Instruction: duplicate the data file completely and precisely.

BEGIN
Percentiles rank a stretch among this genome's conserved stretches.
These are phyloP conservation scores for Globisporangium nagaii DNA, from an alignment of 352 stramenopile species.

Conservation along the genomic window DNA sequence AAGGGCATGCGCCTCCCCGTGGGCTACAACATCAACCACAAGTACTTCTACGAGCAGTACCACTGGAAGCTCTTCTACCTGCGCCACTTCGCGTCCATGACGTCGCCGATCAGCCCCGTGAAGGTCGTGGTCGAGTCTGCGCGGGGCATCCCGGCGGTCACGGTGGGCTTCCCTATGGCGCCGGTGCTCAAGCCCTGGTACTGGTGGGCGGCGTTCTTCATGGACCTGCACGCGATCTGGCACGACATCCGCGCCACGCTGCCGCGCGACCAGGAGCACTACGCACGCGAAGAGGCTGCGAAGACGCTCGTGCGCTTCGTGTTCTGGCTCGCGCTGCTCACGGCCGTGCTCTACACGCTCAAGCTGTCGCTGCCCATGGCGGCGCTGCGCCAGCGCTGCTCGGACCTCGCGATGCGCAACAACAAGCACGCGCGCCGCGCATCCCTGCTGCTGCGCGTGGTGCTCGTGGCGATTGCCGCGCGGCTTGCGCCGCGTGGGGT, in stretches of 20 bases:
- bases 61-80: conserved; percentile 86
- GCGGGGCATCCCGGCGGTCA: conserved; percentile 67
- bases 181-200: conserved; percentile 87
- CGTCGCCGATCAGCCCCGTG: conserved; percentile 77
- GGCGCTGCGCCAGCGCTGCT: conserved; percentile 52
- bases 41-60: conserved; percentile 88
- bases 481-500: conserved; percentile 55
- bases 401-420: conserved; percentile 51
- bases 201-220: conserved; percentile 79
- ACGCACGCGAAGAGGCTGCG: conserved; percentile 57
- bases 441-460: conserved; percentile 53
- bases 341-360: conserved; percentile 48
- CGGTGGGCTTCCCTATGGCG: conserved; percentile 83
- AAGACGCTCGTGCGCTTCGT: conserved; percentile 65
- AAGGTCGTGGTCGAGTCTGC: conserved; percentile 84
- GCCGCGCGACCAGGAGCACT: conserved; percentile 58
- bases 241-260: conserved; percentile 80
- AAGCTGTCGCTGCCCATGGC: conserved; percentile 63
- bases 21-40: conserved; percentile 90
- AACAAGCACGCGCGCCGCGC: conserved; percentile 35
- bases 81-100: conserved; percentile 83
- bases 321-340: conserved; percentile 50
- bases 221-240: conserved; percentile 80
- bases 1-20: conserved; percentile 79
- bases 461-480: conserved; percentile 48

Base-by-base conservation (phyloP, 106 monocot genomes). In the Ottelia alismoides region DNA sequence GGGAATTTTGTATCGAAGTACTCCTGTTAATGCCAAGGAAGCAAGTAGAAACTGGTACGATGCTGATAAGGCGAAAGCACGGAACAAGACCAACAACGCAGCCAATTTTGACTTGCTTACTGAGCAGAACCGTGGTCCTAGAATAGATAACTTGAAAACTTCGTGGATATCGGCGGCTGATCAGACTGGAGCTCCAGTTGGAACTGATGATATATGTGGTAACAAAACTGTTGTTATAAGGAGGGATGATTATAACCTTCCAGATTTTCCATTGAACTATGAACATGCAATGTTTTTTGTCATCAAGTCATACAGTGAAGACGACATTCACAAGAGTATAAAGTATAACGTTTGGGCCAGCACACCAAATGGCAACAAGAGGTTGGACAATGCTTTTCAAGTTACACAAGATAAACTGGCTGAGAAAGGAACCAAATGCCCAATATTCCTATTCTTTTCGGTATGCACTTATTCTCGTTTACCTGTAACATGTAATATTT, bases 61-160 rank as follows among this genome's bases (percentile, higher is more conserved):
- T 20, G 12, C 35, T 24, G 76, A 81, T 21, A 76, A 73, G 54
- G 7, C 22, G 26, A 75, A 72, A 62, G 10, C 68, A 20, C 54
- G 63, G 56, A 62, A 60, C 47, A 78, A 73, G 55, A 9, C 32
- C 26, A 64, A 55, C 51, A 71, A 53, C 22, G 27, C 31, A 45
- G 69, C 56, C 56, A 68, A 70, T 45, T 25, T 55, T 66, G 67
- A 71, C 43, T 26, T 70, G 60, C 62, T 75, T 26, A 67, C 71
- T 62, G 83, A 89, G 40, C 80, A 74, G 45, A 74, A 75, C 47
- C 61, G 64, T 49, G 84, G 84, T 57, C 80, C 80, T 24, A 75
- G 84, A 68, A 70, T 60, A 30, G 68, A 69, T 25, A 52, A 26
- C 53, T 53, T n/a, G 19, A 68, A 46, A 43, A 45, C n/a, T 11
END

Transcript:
Percentiles rank a stretch among this genome's conserved stretches.
These are phyloP conservation scores for Globisporangium nagaii DNA, from an alignment of 352 stramenopile species.

Conservation along the genomic window DNA sequence AAGGGCATGCGCCTCCCCGTGGGCTACAACATCAACCACAAGTACTTCTACGAGCAGTACCACTGGAAGCTCTTCTACCTGCGCCACTTCGCGTCCATGACGTCGCCGATCAGCCCCGTGAAGGTCGTGGTCGAGTCTGCGCGGGGCATCCCGGCGGTCACGGTGGGCTTCCCTATGGCGCCGGTGCTCAAGCCCTGGTACTGGTGGGCGGCGTTCTTCATGGACCTGCACGCGATCTGGCACGACATCCGCGCCACGCTGCCGCGCGACCAGGAGCACTACGCACGCGAAGAGGCTGCGAAGACGCTCGTGCGCTTCGTGTTCTGGCTCGCGCTGCTCACGGCCGTGCTCTACACGCTCAAGCTGTCGCTGCCCATGGCGGCGCTGCGCCAGCGCTGCTCGGACCTCGCGATGCGCAACAACAAGCACGCGCGCCGCGCATCCCTGCTGCTGCGCGTGGTGCTCGTGGCGATTGCCGCGCGGCTTGCGCCGCGTGGGGT, in stretches of 20 bases:
- bases 61-80: conserved; percentile 86
- GCGGGGCATCCCGGCGGTCA: conserved; percentile 67
- bases 181-200: conserved; percentile 87
- CGTCGCCGATCAGCCCCGTG: conserved; percentile 77
- GGCGCTGCGCCAGCGCTGCT: conserved; percentile 52
- bases 41-60: conserved; percentile 88
- bases 481-500: conserved; percentile 55
- bases 401-420: conserved; percentile 51
- bases 201-220: conserved; percentile 79
- ACGCACGCGAAGAGGCTGCG: conserved; percentile 57
- bases 441-460: conserved; percentile 53
- bases 341-360: conserved; percentile 48
- CGGTGGGCTTCCCTATGGCG: conserved; percentile 83
- AAGACGCTCGTGCGCTTCGT: conserved; percentile 65
- AAGGTCGTGGTCGAGTCTGC: conserved; percentile 84
- GCCGCGCGACCAGGAGCACT: conserved; percentile 58
- bases 241-260: conserved; percentile 80
- AAGCTGTCGCTGCCCATGGC: conserved; percentile 63
- bases 21-40: conserved; percentile 90
- AACAAGCACGCGCGCCGCGC: conserved; percentile 35
- bases 81-100: conserved; percentile 83
- bases 321-340: conserved; percentile 50
- bases 221-240: conserved; percentile 80
- bases 1-20: conserved; percentile 79
- bases 461-480: conserved; percentile 48

Base-by-base conservation (phyloP, 106 monocot genomes). In the Ottelia alismoides region DNA sequence GGGAATTTTGTATCGAAGTACTCCTGTTAATGCCAAGGAAGCAAGTAGAAACTGGTACGATGCTGATAAGGCGAAAGCACGGAACAAGACCAACAACGCAGCCAATTTTGACTTGCTTACTGAGCAGAACCGTGGTCCTAGAATAGATAACTTGAAAACTTCGTGGATATCGGCGGCTGATCAGACTGGAGCTCCAGTTGGAACTGATGATATATGTGGTAACAAAACTGTTGTTATAAGGAGGGATGATTATAACCTTCCAGATTTTCCATTGAACTATGAACATGCAATGTTTTTTGTCATCAAGTCATACAGTGAAGACGACATTCACAAGAGTATAAAGTATAACGTTTGGGCCAGCACACCAAATGGCAACAAGAGGTTGGACAATGCTTTTCAAGTTACACAAGATAAACTGGCTGAGAAAGGAACCAAATGCCCAATATTCCTATTCTTTTCGGTATGCACTTATTCTCGTTTACCTGTAACATGTAATATTT, bases 61-160 rank as follows among this genome's bases (percentile, higher is more conserved):
- T 20, G 12, C 35, T 24, G 76, A 81, T 21, A 76, A 73, G 54
- G 7, C 22, G 26, A 75, A 72, A 62, G 10, C 68, A 20, C 54
- G 63, G 56, A 62, A 60, C 47, A 78, A 73, G 55, A 9, C 32
- C 26, A 64, A 55, C 51, A 71, A 53, C 22, G 27, C 31, A 45
- G 69, C 56, C 56, A 68, A 70, T 45, T 25, T 55, T 66, G 67
- A 71, C 43, T 26, T 70, G 60, C 62, T 75, T 26, A 67, C 71
- T 62, G 83, A 89, G 40, C 80, A 74, G 45, A 74, A 75, C 47
- C 61, G 64, T 49, G 84, G 84, T 57, C 80, C 80, T 24, A 75
- G 84, A 68, A 70, T 60, A 30, G 68, A 69, T 25, A 52, A 26
- C 53, T 53, T n/a, G 19, A 68, A 46, A 43, A 45, C n/a, T 11